Certified Facilitator Spotlight: Lisa Hort

As part of our “Certified Facilitator Spotlight” series, TimeSlips is excited to introduce and connect you to individuals doing work in the field of creative aging from many walks of life, different places around the globe and myriad vocations to highlight the breadth of work being done. This week, we are introducing you to Lisa Hort! She has an extensive background in the arts and creative engagement, especially in the fields of creative ageing and creative recovery. Lisa has been the recipient of the ACAH Creative Ageing Award, was a nominated national finalist for HESTA Arts in Health Award, and was officially recognized in Dementia Awareness Week by the New South Wales Parliament.

TimeSlips: How and when did you find out about TimeSlips? 

Lisa: It was back in 2013: I was working in a regional art gallery coordinating and facilitating the ‘Access for All’ Alzheimer’s Art Appreciation tours, a project modeled after the Meet Me at MoMA Alzheimer’s Project. Each week, I would see the positive benefits older adults received engaging with the arts, and how creative engagement ignited joy and conversation within the group. Wanting to learn more about creative engagement, I started researching online and came across the TimeSlips website and the work of Anne Basting. From there, I completed the online TimeSlips training and soon after started my journey as a TimeSlips Certified Facilitator in Australia, and what a rewarding journey it has been so far.

TimeSlips: What inspires you in your daily creative engagement work?

Lisa: People! Connecting individuals and communities through the joys of creative engagement and meaningful activities. Watching how the arts in all its forms can stimulate conversation, positive social interactions, friendships and take participants on a journey of creative exploration and wellbeing. 

I often say ‘Creativity is my tool of Engagement,’ and it really is. Creativity is my go-to tool no matter if I’m working with young people, older adults, people living with dementia, or in my current role working in the field of creative recovery with people affected by the 19/20 Black Summer Bushfire and/or recent floods that have impacted many communities throughout Australia.

TimeSlips: What is the greatest gift you received from other generations, elder or otherwise?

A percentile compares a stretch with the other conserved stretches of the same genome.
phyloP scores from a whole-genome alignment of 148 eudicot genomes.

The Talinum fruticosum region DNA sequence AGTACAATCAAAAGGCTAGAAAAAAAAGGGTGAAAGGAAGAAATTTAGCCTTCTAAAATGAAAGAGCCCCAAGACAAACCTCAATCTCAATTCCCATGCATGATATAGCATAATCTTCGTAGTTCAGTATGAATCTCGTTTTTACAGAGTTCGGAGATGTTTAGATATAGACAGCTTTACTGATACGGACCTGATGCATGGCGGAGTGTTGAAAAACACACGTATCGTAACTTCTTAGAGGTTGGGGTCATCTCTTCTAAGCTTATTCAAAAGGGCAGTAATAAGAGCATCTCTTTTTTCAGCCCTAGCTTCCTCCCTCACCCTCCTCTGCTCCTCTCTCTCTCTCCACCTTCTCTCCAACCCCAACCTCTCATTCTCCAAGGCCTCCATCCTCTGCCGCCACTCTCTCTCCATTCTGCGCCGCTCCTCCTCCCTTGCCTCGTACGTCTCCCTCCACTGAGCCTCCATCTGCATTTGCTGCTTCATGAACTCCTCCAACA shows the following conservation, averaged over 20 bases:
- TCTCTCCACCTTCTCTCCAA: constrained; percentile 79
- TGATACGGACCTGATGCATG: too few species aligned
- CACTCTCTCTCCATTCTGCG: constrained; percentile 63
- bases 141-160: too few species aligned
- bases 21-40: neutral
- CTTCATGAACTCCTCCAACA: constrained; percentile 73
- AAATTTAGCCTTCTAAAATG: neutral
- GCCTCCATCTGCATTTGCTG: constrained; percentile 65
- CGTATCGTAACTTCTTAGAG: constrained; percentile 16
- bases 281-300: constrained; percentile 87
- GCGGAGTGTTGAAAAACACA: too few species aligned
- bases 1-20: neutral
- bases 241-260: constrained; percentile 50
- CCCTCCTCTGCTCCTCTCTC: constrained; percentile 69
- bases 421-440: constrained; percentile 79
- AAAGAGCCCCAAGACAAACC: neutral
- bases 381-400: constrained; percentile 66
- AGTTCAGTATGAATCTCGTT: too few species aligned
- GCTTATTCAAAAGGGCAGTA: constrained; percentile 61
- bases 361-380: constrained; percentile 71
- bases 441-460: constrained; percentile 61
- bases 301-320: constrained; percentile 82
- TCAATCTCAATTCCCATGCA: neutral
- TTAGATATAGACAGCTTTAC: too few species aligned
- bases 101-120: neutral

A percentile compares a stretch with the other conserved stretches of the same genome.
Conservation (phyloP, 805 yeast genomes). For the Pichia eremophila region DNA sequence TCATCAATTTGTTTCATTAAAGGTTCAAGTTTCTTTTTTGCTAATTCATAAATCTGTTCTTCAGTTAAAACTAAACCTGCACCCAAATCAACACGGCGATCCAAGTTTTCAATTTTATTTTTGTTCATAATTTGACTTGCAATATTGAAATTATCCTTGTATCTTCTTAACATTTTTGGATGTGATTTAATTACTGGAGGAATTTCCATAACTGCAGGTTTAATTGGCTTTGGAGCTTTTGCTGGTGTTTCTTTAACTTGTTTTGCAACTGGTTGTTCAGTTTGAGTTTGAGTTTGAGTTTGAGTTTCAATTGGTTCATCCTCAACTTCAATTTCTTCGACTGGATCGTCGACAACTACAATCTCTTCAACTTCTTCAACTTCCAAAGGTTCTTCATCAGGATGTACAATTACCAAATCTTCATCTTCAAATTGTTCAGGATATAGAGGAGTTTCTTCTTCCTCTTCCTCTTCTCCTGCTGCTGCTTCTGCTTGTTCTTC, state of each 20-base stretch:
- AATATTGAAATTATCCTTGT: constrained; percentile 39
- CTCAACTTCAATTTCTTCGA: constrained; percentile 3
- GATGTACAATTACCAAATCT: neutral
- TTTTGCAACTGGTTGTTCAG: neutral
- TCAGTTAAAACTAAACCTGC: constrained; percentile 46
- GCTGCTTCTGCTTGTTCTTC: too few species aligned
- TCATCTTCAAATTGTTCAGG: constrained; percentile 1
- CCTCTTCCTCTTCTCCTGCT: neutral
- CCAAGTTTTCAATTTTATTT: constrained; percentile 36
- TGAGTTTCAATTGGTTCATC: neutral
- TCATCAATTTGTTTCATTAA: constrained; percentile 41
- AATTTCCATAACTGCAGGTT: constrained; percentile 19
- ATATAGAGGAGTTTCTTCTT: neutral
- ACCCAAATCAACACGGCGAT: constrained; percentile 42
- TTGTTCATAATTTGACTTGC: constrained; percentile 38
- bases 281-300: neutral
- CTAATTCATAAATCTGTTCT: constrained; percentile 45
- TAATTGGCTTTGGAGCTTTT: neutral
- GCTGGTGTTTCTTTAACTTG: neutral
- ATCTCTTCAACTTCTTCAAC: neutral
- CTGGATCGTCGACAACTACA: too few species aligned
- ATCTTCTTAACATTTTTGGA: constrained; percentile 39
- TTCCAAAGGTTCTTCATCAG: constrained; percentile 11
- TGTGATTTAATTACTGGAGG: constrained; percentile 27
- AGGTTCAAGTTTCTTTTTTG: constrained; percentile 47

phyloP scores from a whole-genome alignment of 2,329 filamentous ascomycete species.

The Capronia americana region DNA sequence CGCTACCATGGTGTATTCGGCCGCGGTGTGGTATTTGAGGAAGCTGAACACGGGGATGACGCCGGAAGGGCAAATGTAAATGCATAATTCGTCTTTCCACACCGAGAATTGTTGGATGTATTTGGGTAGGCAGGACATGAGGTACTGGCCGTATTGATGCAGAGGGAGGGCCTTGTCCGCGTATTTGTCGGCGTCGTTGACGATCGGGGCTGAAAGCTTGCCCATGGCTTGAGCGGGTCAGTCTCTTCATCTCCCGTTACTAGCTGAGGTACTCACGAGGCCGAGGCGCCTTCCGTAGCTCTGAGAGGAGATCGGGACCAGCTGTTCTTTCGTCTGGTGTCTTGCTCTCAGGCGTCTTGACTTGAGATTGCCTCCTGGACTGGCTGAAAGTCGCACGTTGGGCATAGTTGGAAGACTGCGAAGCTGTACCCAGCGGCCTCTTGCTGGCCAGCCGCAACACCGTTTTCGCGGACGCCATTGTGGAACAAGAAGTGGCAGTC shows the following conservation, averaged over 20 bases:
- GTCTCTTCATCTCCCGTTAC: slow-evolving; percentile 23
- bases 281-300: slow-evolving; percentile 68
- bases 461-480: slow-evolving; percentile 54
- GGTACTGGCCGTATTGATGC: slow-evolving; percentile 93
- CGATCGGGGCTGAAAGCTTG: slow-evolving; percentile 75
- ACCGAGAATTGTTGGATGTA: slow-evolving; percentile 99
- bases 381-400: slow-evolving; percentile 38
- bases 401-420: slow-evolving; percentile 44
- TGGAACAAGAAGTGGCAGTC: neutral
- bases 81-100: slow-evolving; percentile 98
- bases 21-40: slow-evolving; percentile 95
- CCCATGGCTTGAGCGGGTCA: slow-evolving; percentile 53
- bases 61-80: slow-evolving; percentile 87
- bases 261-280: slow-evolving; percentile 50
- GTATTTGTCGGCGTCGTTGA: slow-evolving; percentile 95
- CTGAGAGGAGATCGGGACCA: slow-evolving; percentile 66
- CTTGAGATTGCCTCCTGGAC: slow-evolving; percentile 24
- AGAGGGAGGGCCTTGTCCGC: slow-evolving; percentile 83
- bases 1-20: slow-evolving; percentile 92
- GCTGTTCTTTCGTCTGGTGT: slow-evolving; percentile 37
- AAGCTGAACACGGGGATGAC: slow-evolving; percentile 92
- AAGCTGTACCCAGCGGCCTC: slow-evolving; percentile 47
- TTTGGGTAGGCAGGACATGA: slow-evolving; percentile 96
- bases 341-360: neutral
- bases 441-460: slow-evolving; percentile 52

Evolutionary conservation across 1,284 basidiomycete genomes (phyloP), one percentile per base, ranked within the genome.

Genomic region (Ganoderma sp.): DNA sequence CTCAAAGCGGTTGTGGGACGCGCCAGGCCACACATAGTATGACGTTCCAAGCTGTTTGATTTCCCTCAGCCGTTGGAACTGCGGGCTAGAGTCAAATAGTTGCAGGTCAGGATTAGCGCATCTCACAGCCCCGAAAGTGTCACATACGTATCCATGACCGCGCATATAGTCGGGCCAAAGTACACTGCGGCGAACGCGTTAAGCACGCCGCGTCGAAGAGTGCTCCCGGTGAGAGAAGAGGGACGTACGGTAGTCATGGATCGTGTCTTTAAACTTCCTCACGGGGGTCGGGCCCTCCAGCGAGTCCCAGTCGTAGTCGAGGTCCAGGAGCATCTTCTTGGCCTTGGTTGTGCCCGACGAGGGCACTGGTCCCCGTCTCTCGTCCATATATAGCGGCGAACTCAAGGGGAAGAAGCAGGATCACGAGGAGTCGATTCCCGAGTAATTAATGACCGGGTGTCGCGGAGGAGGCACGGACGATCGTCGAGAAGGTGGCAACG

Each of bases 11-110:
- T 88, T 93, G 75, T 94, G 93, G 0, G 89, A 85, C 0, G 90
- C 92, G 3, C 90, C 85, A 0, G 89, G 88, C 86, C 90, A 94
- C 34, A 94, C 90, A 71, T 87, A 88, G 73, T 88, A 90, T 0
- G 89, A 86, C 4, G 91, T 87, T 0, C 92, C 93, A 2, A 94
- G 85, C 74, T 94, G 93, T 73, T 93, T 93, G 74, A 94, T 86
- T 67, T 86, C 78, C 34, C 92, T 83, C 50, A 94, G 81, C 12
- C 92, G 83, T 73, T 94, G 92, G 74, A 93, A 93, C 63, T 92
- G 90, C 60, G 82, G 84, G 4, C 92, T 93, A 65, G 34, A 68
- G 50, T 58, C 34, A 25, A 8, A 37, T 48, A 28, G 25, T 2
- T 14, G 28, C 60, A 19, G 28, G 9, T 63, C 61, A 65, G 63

Lisa: It has been the arts that have given me the avenue to connect across multiple generations, especially with people living with dementia. The greatest gift given to me has been those shared creative moments together where my life has been enriched by other’s wisdom, insightful historical stories, creative imagination, and the lesson of living in the moment.

TimeSlips: You get one million dollars from a surprise lottery: what would you do with that money?

Lisa: I have always dreamed of opening a creative space where all ages can gather, connect, and create together. An inclusive space where intergenerational connection can be grown. It would be a space driven by creative connections, inclusiveness of all, and where there is no right and no wrong, just creative joy. 

Outside of this, I would buy a motorhome and take 12 months off to travel Australia, soaking up all that this beautiful country has to offer.

TimeSlips: Humor is a gift you use well in your work. How do you find that humor draws others in? 

Lisa: By using humour in my work, it brings smiles, laughter, and joy to people. Laughter is infectious: it can lighten a moment, lift the spirits, and open a space for connections to happen. The combination of humour, storytelling, and creativity opens opportunities for participants to freely tap into their imagination and to create stories, which can take us on a fun imaginative journey.

TimeSlips: What are some of the most inspirational projects you have done that still resonate with you today? 

Lisa: When I look back over the years and the collection of creative ageing projects I have done, there have been so many inspirational projects and amazing people I have had the joy to work with.

The three international collaborative projects that resonate with me would have to be Postal Art Swap, a joint project with Bruce Devereux from Canada; the online project called Treasured Stories, Poetry and Song and having Gary Glazner Zoom in from Brooklyn NY; followed by Yoko Hayashi’s invitation to be involved in her tri-continental TimeSlips-inspired groups project Tales from Three Countries, a collaborative project between Japan, Italy, and Australia.

Then there are the local community projects I have been involved in like, Sunday Afternoon Animation that was screened at the Port Macquarie ArtWalk, the Spirit of the Hands Totem Project which I specially designed for a residential age care home, and my recent project working in the creative recovery space, the Women’s Stories from the Black Summer Bushfires 2019/2020 film.

If you like to read more about these projects, the following are the links to projects:

Postal Art Swap

Sunday Afternoon Animation
Sunday Afternoon Animation Br | Unique Collaborations

Treasured Stories, Poetry, and Song

Tale from Three Countries

Spirit of the Hands Totem

Women’s Stories of the Black Summer Bushfires 2019/2020